Ethanolamine and casein both act as blocking agents, and Tween-20 also acts as a mild blocking agent as well as a surfactant. The ethanolamine in the above solution may be replaced by another amino-group containing compound. The solution will pass through the membrane in about 30 seconds. A serum or plasma sample from a patient or from a test animal may be diluted e.g. 1:40 with the above mentioned wash buffer and 4 drops (160 μl) of the diluted patient serum is added to the opening 24 from a dropper 42 as shown in Fig 10b. Other samples may be tested, including urine, saliva, vaginal fluid, seminal fluid, inflammatory fluid, gastrointestinal fluid, pulmonary fluid, tissue extracts, whole blood or an extract derived by homogenisation of feces into a buffer and filtering. Prior to dilution, the serum or

other sample may have been pre-treated to remove non-specific binding proteins and improve the accuracy of the test results. After about 60 seconds the diluted patient sample should have passed through the membrane, and antibodies specific to the antigens on the solid support, if present, will form an antibody- antigen complex in the discrete test area and in the control area. A further two drops (80 μl) of the wash buffer is added from the dropping bottle 40 as shown in Fig. 10c in order to remove excess sample. The wash buffer can be expected to pass through the membrane 16 in about 30 seconds.

Three drops (120 μl) of signal solution may be added to the cassette 10 from a further dropping bottle 44 as shown in Fig lOd. A variety of different signal solutions may be used to make the test results visible to the naked eye or (less preferably) to a test instrument. Signal materials may include labelled immunologically active component such

as hapten, antigen or antibody conjugated to:

(a) Aqueous dispersions of liposomes or other discrete colloidal particles comprised of a major portion of lipophilic compounds and a minor portion of immunologically active component (see US-A-4193983 and 4342826, the disclosures of which is incorporated herein by reference). The liposomes may be visibly labelled e.g. by the presence of a dye.

(b) Particles of an aqueous dispersion of (a) a hydrophobic dye or pigment or (b) polymer nuclei (see US-A-4373932, the disclosure of which is incorporated herein by reference). As indicated in the above patent the coloured organic compounds which are used as labels are hydrophobic and are insoluble in water or soluble only to a very limited extent. They are used in the fonn of a sol in which particles of the dye or pigment or of polymeric nuclei coated with the dye or pigment are dispersed in water and have a particle size of at least 5 nm and preferebly 10-500 nm.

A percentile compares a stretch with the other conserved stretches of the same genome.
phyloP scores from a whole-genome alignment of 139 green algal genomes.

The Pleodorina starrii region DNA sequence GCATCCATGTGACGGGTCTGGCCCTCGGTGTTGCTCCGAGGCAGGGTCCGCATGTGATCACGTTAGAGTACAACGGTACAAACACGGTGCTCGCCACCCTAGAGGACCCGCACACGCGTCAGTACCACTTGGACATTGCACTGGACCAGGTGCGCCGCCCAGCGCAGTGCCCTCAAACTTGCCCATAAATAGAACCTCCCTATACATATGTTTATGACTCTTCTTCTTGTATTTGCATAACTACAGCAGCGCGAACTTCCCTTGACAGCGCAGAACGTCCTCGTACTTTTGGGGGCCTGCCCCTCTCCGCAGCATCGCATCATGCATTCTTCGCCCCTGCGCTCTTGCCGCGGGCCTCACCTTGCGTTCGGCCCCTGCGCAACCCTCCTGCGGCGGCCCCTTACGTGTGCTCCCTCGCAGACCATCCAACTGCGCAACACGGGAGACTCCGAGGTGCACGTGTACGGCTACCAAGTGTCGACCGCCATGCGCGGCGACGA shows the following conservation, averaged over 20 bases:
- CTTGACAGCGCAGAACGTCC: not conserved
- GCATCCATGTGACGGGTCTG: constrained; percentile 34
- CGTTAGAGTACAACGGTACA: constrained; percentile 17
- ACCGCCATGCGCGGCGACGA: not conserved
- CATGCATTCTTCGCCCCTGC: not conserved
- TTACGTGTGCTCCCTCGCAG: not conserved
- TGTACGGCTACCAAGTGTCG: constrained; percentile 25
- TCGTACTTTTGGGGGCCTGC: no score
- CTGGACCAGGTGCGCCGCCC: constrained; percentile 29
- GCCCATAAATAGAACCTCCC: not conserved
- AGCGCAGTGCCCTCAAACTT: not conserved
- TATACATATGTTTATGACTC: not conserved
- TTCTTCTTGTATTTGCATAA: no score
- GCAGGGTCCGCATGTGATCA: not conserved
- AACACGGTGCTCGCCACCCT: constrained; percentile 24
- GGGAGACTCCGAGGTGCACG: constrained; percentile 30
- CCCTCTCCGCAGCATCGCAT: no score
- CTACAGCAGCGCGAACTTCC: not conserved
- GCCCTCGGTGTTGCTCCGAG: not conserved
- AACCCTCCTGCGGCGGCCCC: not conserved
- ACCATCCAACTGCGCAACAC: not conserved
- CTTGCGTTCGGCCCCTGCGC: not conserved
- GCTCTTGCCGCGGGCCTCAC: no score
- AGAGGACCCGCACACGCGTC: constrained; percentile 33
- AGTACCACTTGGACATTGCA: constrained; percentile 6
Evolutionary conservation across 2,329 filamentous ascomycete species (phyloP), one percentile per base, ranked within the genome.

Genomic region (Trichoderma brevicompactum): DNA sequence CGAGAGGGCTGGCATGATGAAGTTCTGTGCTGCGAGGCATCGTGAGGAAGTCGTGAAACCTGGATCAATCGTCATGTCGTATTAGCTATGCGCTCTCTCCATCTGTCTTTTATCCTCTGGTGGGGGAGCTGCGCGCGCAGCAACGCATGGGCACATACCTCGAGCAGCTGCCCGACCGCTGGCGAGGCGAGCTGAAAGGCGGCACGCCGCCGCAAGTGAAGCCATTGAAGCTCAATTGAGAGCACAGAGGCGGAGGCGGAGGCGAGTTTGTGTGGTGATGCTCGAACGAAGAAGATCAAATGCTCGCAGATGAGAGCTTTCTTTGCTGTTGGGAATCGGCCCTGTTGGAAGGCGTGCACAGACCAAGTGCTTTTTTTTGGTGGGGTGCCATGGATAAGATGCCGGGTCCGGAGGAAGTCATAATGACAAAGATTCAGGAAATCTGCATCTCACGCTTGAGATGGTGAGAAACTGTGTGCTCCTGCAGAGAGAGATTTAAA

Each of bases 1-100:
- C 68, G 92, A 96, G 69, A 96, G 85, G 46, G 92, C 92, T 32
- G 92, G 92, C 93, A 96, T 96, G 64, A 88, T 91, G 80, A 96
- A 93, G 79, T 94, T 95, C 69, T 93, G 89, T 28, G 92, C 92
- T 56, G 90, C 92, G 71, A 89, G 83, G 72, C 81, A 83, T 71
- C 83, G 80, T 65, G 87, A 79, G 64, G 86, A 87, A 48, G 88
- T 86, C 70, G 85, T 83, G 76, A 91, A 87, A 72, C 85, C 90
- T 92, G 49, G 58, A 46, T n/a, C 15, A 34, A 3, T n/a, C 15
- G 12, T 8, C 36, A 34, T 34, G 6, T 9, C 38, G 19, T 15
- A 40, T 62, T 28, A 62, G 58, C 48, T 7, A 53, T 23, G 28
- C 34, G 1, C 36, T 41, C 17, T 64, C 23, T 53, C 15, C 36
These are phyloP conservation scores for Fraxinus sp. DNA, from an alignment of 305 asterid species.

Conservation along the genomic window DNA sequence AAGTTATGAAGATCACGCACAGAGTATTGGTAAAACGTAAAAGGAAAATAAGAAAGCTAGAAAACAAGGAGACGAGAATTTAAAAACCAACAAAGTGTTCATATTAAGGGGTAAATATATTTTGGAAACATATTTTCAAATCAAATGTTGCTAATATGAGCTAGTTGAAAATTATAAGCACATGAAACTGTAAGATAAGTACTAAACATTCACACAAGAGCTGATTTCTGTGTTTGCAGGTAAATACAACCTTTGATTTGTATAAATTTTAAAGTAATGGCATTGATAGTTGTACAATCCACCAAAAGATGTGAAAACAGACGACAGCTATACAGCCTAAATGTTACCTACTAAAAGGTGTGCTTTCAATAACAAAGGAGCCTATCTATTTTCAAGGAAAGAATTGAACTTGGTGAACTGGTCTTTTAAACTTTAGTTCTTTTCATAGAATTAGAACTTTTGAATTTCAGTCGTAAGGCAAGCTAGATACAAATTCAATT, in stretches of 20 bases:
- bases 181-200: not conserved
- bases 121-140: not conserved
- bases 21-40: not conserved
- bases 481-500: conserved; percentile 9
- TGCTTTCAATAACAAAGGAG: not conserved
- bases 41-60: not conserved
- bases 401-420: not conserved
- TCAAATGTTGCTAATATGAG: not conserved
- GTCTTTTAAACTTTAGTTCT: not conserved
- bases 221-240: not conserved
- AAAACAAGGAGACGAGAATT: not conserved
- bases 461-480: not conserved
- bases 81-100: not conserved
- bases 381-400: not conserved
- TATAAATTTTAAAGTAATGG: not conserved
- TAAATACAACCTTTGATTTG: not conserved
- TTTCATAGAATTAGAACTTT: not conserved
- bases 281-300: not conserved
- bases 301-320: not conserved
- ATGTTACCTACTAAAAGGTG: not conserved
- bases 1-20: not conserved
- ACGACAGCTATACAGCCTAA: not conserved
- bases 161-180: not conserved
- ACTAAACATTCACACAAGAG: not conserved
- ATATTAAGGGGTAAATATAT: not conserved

(c) Non-diffusible cyan dye (see US-A-4419435, the disclosure of which is incorporated herein by reference).

(d) Colloidal metallic particles e.g. gold or silver.

(e) Latex particles e.g. of polystryene coated with antibody or antigen and having a colouring agent for visualisation (see e.g. US-A-5447837 at column 11).

Where the signal solution is based on the action of an enzyme (HRP, alkaline phosphatidase, glucose oxidase, galactosidase, etc), the corresponding chromatogen can be used to visualise the end of the reaction. In the present test, mono- or polyvalent polyclonal or monoclonal antibodies, Fab or Fc fractions of antibodies, fractions of antibodies, cloned or genetically engineered antibodies and the like may be used both as materials immobilised to the membrane and as immobilised components of the signal solution. For example, the signal solution may be formulated using the above antibodies conjugated to colloidal gold or other metallic particles (US-A-4407943, the disclosure of which is herein incorporated by reference), food dyes, enzymes, coloured beads or other visualising agents. A suitable signal solution comprises an antigen, for example Protein A or IgG, conjugated to 20 μm colloidal gold particles.

In a sandwich assay, the conjugate in the signal solution will bind to the control area and at the test area if an immuno-complex is formed with the test sample. A positive result is demonstrated by the appearance of a coloured dot in the relevant area, and the absence of a coloured dot in the relevant test area indicates the absence of a reaction with the sample and hence a negative result.

The colour of the dot will depend on the type of conjugate used. A colloidal gold conjugate of particle size about 20 μm will give pink to red coloured dots, whereas a blue colour will be obtained if the particle size is about 40 μm. A colloidal silver conjugate will give rise to dots which may range in colour from brown to black. If conjugated beads are used, the colour may be blue, red, black, etc, depending on that of the beads. A conjugated food dye will give a spot having the colour of the dye.

A period of about 60 seconds may be allowed for the signal solution to interact with the test and control areas on the membrane and to pass through the membrane, after which a further two drops (80 μl) of the wash buffer is added from the dropping bottle 40 as shown in Fig lOe in order to remove excess signal solution.. About 30 seconds are allowed for the wash buffer to pass through the membrane, after which the results are read, cassettes having the the appearance for a positive or negative result being shown in